Journal Article

OBFUSCATION: MAURICE BLANCHOT'S RELIGIOUS RE-CITATION OF THE LIMITS

S. Brent Plate

in Literature and Theology

Volume 11, issue 3, pages 239-253
Published in print September 1997 | ISSN: 0269-1205
Published online September 1997 | e-ISSN: 1477-4623 | DOI: http://dx.doi.org/10.1093/litthe/11.3.239
OBFUSCATION: MAURICE BLANCHOT'S RELIGIOUS RE-CITATION OF THE LIMITS

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This suggests that French novelist/theorist Maurice Blanchot writes at the ‘limits of Language’. That is, he interrogates the liminal spaces that fall out between binary oppsitions such as being/non-being human/animal, creation/destruction, light/dark, and life/death. The limits revealed in Blanchot's writing challenge each of these borders, but the border most challenged is that between writer and reader, and between writing and reading. Blanchot writes in such a way that as the reader reads, the readers feels her/his self to be read. This challenge to reading is entirely ancient and entirely contemporary and, in its former and current state, it is the challenge of what will here be called ‘religious reading’. Beginning witha suggestion made long ago by Cicero, it will be noted that ‘reading’ and ‘religion’ have etymological similarities. These similarities are then furthured through Blanchot's writing. Two texts of Blanchot's will be examined, one theoretical (the essay ‘Two Versions of the Imaginary’) and one fictional (the récit Thomas the Obscure). What will be suggested through these two texts is that Blanchot's language is a religious language, that the experience of the limit between binary oppositions is a religious experience.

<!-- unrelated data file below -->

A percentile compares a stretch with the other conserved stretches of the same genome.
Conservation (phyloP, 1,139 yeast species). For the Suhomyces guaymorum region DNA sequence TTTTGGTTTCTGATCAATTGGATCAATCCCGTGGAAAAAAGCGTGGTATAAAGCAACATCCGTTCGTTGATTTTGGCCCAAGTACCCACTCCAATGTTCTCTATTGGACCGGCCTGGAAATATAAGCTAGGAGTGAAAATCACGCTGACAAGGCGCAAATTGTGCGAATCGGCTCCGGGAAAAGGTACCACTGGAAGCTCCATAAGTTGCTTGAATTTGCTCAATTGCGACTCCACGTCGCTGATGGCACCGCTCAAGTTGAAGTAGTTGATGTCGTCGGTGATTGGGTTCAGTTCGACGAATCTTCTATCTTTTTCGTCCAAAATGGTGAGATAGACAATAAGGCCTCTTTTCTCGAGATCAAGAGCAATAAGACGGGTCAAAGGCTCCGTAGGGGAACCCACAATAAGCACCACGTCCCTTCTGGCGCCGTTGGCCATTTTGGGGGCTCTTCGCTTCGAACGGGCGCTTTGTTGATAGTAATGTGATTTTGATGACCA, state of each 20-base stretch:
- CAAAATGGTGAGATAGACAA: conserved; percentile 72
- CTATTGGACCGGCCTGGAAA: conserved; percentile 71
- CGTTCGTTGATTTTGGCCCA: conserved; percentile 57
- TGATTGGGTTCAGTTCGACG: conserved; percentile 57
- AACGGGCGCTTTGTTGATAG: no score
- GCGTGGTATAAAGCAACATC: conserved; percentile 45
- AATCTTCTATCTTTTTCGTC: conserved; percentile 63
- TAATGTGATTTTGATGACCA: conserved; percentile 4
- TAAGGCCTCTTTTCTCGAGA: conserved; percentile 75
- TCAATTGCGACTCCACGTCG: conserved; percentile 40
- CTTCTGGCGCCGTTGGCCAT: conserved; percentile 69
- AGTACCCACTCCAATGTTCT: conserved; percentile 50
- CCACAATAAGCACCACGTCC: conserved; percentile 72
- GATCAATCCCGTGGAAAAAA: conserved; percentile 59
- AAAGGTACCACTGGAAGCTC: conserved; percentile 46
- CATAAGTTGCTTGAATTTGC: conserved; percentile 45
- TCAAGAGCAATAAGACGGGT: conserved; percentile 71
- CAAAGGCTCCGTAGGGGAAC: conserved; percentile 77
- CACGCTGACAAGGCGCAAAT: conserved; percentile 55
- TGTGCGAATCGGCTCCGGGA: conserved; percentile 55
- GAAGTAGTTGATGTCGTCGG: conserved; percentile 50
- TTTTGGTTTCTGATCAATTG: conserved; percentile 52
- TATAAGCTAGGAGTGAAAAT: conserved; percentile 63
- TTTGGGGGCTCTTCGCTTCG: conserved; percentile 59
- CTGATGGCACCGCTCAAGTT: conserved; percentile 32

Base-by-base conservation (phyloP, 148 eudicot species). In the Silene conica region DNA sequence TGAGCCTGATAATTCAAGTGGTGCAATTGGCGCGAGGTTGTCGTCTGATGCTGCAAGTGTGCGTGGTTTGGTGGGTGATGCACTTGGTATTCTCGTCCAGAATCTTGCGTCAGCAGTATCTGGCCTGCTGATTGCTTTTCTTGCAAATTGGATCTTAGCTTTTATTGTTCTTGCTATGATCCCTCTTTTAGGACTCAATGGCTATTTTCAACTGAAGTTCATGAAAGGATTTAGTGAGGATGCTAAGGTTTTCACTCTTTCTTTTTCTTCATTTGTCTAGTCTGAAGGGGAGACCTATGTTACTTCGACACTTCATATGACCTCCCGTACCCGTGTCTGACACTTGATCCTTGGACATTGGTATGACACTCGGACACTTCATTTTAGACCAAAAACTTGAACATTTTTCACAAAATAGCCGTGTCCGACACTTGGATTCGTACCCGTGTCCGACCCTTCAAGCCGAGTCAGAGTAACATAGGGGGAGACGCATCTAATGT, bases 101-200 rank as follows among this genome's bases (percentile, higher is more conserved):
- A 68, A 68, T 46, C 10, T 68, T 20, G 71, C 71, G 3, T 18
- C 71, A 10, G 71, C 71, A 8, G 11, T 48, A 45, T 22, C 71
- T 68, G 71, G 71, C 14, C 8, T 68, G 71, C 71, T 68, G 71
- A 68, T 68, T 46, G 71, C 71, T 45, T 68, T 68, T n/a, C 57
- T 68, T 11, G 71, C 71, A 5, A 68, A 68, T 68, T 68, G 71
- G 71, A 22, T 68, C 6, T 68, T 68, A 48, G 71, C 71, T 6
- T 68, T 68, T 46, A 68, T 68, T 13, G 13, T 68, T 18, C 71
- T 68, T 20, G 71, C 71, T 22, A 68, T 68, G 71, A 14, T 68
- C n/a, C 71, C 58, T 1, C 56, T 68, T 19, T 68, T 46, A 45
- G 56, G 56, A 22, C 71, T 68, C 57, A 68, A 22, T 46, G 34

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Subjects: Literature ; Religion and Art, Literature, and Music

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